One of the things I love most about my kids is the way they make me laugh.
Whether it’s my little one’s cute voice saying “No boogies” or my older one licking my face, they make me laugh in a way that’s all their own. But in the almost four years since I’ve been a mom, I’ve realized that they either make me laugh every day, or I get so tied up in other things, I don’t laugh at all.
After I had my first daughter, I remember telling people all the time: “She makes me laugh every day.” Sometime after my second daughter was born, I lost that feeling. It took me almost a year to realize it was gone. It’s not because my second daughter doesn’t know how to make me laugh. She does. It was because of me. I stopped paying attention.
I was too busy worrying about everything a mom has to worry about to let go and let myself laugh with my kids.
When I realized this, I decided I didn’t want to be that mom anymore. I did a lot of work to stop being that overwhelmed mom who didn’t even enjoy her children. I got into productivity and time management, so that I could make the most of my time with my family. My husband supported me in this and helped me make changes to our schedule. I felt really productive and really good about where I was at, but recently I found myself back in a place where I wasn’t laughing anymore. Thankfully it didn’t take a year to realize it this time around. It was easier to notice. I know there’s something going on when I don’t belly laugh because of something one of my kids does or says, every day.
For me it’s a sign that something’s wrong…
What was wrong this time? Well, I hesitate to call it something “wrong” because it’s actually something good. You see I’m pregnant with baby #3. It’s just that during the first trimester, I literally didn’t have the energy to do it all. All the productivity and time management strategies I worked so hard on went out the window while I laid on the couch and fell asleep. It started me back on that downward spiral where all I had the energy to do was worry about what I wasn’t doing.
Now, in my second trimester, I have more energy (though not as much as when I’m not pregnant) and I realized that my mindset was keeping me from laughing with my girls. So I decided once again to make a change. To do my best to be in the moment with them and let them make me laugh everyday. To remember the funny things they do.
Of course, I don’t remember all of it. Even the next day I sometimes forget what they did that was so funny. But I know those times are there. Yes, they still frustrate me. I mean, I have an almost-2 year-old. She understands what you’re telling her, but she will basically never listen. It’s virtually impossible to get her to do what I ask her to do. But man, the words that come out of her mouth in that sweet little voice. Even when it’s something like “Hi birdies” when she sees geese flying in the sky. Or “Bye-bye puppy” when we’re leaving the park. Now the truth is, sometimes my kids make me really angry. They frustrate me on an almost-daily basis. When they don’t listen or don’t pay attention, I get really frustrated. But I love them so much. I guess the same could probably be said of most of the people we love. They sometimes make us angry and we get frustrated when the communication is not great.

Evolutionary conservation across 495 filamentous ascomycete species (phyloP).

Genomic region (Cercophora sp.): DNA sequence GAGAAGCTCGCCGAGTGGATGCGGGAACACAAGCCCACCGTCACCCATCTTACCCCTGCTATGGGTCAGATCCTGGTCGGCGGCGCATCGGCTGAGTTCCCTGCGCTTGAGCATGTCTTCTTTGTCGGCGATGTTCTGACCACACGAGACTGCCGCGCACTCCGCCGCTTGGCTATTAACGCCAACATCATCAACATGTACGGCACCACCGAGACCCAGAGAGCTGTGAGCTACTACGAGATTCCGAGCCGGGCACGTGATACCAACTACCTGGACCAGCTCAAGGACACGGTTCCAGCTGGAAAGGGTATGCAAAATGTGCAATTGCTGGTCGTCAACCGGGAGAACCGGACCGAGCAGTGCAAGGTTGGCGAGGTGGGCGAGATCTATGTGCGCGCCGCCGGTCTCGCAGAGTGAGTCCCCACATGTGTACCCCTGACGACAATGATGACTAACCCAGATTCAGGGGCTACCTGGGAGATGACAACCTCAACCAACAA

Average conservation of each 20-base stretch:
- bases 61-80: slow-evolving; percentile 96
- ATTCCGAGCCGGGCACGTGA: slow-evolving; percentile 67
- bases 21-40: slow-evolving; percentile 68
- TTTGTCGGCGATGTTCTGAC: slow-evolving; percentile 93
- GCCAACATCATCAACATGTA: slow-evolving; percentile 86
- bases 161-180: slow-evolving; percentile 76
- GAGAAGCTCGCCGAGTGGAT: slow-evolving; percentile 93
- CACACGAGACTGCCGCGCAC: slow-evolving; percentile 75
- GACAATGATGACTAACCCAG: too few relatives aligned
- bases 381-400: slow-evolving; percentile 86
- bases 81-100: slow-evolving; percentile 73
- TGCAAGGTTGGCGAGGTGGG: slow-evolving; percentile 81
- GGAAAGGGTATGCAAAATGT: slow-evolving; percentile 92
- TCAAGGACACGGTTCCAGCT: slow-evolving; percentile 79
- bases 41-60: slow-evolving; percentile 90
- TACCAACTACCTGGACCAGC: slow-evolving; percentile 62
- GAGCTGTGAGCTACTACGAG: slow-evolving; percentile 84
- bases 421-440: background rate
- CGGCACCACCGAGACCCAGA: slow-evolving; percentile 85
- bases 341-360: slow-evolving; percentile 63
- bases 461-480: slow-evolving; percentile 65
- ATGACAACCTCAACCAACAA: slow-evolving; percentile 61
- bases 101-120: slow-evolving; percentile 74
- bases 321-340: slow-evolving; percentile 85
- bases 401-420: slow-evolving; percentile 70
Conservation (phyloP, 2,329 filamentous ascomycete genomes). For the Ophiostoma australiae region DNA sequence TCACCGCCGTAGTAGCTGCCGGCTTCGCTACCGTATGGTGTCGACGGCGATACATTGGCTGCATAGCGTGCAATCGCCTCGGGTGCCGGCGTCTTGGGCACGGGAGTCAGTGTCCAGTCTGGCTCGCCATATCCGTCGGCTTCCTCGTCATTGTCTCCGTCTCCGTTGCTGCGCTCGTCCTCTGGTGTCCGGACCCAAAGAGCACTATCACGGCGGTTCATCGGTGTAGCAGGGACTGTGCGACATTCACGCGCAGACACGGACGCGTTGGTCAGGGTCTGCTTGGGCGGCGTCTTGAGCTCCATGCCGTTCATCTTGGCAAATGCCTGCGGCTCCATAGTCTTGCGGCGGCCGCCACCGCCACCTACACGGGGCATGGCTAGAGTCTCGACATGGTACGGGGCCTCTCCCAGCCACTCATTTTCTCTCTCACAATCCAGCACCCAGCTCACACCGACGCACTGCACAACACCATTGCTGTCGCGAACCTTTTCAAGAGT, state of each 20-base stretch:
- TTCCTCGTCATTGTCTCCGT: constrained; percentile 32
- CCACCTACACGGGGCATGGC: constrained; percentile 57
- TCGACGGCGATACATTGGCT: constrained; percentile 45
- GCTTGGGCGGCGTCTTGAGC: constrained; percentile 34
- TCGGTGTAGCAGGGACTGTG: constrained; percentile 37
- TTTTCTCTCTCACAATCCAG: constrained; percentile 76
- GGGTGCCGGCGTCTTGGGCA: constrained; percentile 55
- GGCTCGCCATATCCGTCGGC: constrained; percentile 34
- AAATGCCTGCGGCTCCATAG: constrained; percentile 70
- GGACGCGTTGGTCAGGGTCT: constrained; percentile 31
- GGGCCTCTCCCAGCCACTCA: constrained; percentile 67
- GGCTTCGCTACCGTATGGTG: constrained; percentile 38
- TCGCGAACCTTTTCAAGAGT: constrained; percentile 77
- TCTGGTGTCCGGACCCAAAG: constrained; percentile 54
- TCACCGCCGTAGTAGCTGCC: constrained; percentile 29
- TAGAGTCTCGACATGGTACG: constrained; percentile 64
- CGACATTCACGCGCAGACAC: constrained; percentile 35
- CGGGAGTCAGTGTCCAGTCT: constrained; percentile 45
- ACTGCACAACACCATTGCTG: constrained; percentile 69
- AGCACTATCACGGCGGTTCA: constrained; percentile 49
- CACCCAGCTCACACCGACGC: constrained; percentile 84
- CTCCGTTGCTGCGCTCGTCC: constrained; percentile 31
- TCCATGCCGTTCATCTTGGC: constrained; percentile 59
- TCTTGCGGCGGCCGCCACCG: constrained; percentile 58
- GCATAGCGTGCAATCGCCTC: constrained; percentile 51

But with my kids it’s different.
Even if it’s one of those days that starts out on the wrong note: You wake up late. Everything seems to take forever. Everyone is running late. Your toddler’s socks don’t feel right and she won’t put on her shoes. The little one drops her yogurt on the floor. On and on. Even on those days, they still say or do something to make me laugh. Now that they’re about to be 2 and 4, I’m also starting to realize how fast the time goes. As Gretchen Rubin says, the days are long, but the years are short. (If you haven’t seen her video, you should check it out here). I do my best to enjoy the days even when they’re long.
It’s still a struggle and I still get upset with myself for not enjoying it enough, but maybe it’s like Melissa says in her post, we get better at parenting as we go. We have phases or seasons where things are hard, where we’re getting stretched. We learn and grow and get back to a place where we’re more comfortable with where we’re at. Or maybe it’s just the adjustment to two kids, like Kelly wrote about here.
Either way, I think it’s important that your kids make you laugh. That you take joy in them. That you let yourself go a little.